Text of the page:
I had an absolutely crazy game with my pet line: the Nimzovich Defence.
1. e4 Nc6
There are no virtues for my move Nc6. Yes, None.
It’s just a very awkward position for the knight. White can, and does attack it with d4, then d5.
2. d4 e5 3. d5 Nb8
Now that the d-pawns have been “provoked” into advancing, which is a polite way of saying we voluntarily took a bad position, the knight goes back home.
It’s a real challenge to defend this position from here on. And I do like to challenge myself every now and then.
4. Nf3 d6 5. Be2 Nf6
Now this is a subtle trick – the most natural way to defend White’s e-pawn would be Nc3. But that would block White’s c-pawn, preventing it from reinforcing the strong White point on d5.
White doesn’t fall for it. Well it was worth a try.
g6 7. 0-0 Bg7 8. c4 Na6?
Preventing b4, but I need to castle first. This move is a mistake, as it doesn’t stop b4.
I missed that White has the check Qa5+, picking up the Black knight.
In the game, both me and my opponent wrongly assumed that b4 drops a pawn. Happy coincidence.
Now i do castle, so b4 is ruled out.
10. Bd3 Ne8 11. Re1 f5
The thematic pawn break that is the highlight of Black’s entire opening. It’s very similar to, and might even be an exact copy of the King’s Indian Defence. Now White doesn’t usually take the f-pawn. Black can really come alive if he does.
12. exf5 gxf5
Now White is in for a world of trouble. During the game, I even believed my position was winning already.
How is White going to stop my e4, attacking three White pieces at the same time?
White saves his rook – the most valuable of the three.
Now when I went for this move I did see that White can gain two pawns for the piece, and my King would be stripped bare. I also did see the move Nb4, which I correctly calculated would give Black a slight edge even if no material is won. But there’s no reason to run away from this move. It unblocks the dark square bishop, and picks up a White piece.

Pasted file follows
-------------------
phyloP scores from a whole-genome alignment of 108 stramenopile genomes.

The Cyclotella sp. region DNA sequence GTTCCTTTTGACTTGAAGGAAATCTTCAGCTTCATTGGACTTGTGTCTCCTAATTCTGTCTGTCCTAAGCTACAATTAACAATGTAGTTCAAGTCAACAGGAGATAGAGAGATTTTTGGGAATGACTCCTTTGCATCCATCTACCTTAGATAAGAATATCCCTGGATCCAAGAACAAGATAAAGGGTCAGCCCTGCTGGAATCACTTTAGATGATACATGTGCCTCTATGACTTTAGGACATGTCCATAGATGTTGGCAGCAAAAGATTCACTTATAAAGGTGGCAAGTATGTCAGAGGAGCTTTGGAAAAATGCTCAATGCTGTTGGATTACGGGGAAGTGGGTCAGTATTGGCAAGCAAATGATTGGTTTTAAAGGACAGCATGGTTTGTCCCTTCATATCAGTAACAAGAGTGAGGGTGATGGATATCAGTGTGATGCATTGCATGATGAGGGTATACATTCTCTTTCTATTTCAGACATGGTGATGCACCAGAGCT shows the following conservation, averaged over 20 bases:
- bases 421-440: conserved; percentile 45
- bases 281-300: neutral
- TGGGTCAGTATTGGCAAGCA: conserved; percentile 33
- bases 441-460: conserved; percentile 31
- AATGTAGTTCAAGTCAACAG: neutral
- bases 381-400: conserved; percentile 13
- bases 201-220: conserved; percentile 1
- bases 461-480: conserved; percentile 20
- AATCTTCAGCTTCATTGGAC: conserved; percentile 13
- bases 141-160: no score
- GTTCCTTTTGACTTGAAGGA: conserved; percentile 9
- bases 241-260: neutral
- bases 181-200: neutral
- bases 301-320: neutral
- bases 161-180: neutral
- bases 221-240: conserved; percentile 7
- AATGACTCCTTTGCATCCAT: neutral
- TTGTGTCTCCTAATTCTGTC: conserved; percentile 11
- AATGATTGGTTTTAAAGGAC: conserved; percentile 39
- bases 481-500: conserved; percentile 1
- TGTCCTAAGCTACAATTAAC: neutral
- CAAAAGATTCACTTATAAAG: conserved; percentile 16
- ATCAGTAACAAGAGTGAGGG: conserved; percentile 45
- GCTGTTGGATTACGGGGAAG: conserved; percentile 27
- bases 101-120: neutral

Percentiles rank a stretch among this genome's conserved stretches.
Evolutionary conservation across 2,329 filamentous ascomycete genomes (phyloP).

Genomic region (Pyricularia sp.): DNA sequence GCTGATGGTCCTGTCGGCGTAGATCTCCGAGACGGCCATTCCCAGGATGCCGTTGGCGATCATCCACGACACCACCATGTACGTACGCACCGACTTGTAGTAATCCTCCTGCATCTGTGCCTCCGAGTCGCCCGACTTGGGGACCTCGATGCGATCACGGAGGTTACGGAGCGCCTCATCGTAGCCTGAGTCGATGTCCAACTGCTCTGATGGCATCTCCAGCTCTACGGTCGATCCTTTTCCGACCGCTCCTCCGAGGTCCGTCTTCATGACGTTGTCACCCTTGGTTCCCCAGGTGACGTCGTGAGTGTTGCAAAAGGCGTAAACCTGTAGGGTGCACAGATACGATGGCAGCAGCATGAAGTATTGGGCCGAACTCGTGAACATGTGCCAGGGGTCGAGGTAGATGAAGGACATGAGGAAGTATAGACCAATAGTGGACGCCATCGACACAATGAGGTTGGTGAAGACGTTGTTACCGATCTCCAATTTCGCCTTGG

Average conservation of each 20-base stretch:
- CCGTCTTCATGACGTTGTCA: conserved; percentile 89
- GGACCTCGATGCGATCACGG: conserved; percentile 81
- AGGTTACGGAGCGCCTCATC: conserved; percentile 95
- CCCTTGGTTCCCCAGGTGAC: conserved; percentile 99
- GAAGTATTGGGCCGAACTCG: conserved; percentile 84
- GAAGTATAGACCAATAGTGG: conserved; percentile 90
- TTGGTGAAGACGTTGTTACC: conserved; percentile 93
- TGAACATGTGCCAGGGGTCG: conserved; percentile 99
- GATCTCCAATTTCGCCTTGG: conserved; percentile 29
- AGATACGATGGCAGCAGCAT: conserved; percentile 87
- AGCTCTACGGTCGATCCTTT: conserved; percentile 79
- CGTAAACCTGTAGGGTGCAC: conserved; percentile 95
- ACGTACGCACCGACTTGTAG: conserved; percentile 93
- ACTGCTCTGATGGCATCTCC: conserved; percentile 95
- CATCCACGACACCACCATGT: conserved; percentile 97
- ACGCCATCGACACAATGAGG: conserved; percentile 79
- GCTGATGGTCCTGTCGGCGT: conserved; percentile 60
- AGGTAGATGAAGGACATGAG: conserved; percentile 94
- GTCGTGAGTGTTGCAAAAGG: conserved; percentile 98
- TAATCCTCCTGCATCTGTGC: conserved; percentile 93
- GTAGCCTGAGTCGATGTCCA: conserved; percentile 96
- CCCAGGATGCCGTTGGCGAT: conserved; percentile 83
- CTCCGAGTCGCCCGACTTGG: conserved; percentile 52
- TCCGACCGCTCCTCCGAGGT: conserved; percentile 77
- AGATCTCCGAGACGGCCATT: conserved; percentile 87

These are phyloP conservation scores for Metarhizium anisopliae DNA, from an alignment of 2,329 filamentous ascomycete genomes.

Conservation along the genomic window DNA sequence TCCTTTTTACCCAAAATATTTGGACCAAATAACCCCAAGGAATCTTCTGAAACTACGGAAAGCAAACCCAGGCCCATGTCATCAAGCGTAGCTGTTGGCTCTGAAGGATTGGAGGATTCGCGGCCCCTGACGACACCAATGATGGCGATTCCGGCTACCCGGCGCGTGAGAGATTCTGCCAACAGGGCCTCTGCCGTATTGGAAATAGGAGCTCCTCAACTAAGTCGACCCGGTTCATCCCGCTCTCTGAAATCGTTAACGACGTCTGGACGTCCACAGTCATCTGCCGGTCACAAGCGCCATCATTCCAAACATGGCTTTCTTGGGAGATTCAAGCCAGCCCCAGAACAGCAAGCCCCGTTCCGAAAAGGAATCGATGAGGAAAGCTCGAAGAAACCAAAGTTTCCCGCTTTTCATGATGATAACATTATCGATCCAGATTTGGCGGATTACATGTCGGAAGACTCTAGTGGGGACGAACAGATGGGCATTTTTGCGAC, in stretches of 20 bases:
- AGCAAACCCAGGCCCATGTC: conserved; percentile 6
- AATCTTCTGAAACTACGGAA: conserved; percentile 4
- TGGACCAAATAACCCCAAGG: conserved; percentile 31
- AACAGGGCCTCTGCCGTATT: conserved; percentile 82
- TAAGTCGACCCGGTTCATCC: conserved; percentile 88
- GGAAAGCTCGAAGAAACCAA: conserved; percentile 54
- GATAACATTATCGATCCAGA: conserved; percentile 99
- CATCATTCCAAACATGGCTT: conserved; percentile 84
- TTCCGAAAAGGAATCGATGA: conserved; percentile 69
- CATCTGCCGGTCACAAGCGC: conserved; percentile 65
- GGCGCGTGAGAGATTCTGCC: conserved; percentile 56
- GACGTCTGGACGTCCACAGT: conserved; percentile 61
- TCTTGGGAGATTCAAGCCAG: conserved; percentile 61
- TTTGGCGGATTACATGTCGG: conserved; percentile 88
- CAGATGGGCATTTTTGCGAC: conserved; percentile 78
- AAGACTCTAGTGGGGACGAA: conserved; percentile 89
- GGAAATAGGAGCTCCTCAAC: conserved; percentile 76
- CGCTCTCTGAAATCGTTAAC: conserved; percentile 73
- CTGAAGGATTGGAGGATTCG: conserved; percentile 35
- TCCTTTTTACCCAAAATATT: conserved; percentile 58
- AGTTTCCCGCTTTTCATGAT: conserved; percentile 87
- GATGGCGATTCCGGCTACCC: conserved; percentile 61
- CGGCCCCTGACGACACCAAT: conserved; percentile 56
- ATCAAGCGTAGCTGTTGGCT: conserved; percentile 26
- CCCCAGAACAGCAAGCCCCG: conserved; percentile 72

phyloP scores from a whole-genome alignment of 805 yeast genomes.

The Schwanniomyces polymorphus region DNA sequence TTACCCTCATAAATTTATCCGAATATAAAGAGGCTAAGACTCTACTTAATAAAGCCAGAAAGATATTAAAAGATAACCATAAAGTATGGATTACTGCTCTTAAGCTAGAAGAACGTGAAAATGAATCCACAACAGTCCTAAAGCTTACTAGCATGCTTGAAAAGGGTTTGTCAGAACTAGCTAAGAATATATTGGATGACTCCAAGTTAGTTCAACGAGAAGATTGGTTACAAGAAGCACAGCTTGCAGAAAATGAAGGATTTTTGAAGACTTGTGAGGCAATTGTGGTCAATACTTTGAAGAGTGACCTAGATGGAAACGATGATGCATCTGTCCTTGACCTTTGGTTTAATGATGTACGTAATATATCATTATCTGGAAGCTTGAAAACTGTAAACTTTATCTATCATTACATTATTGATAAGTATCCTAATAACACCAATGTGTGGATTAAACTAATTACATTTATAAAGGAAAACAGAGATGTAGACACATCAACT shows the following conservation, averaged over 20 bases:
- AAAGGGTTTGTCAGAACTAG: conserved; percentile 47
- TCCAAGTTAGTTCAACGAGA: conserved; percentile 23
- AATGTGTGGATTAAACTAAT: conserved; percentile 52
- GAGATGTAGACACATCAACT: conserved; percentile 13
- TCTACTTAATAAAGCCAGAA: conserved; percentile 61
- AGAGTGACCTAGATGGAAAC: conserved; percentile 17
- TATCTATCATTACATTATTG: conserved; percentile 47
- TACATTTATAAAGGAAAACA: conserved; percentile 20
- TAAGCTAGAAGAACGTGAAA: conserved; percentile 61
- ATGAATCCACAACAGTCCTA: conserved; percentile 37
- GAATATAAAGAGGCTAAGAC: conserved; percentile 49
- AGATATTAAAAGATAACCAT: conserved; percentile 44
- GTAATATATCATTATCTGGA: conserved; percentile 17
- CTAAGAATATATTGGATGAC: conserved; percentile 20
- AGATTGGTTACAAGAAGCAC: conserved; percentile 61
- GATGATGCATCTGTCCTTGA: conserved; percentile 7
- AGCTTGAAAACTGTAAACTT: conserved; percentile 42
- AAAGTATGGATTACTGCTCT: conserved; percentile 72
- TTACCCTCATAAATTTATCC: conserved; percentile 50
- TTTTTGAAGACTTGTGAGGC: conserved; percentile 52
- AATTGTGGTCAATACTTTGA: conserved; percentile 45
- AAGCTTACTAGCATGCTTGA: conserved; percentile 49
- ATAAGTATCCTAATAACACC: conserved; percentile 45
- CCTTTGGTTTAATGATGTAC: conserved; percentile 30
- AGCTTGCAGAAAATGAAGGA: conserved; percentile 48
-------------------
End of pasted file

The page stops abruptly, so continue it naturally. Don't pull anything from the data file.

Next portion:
14. Nxe4 fxe4 15. Rxe4
White knows he’s in real trouble if he sits still so he immediately goes for an attack. It does look promising.
His plan is to swing the rook to the h-file, attacking my h7 pawn and then my King as well.
The nimzo-knight jumps to the rescue forking rook and bishop. If I can exchange White’s light square bishop off, his attack would grind to a halt, and I would win by material advantage.
Now I couldn’t figure this out during the game. I knew that taking the bishop would blunt the attack, but what do I do once White recaptures with the queen?
Wouldn’t it be even more dangerous if a rook and queen were attacking h7, compared to just a rook and bishop?
So I’m an idiot, and there is in fact a simple solution. Nxd3 17. Qxd3 Bf5
Defending my pawn, skewering the White queen and rook – Black would be clearly winning. But the correct tactics are quite hard to find in the game itself. Instead of going for this, I played the crazy sacrifice…
You. Only. Live. Once. And thus the game descends into total madness.
This sacrifice removes the defender of White’s rook, allowing me to capture with the queen. If White just takes my rook, then I would just be two pieces up. Total greed, and totally winning.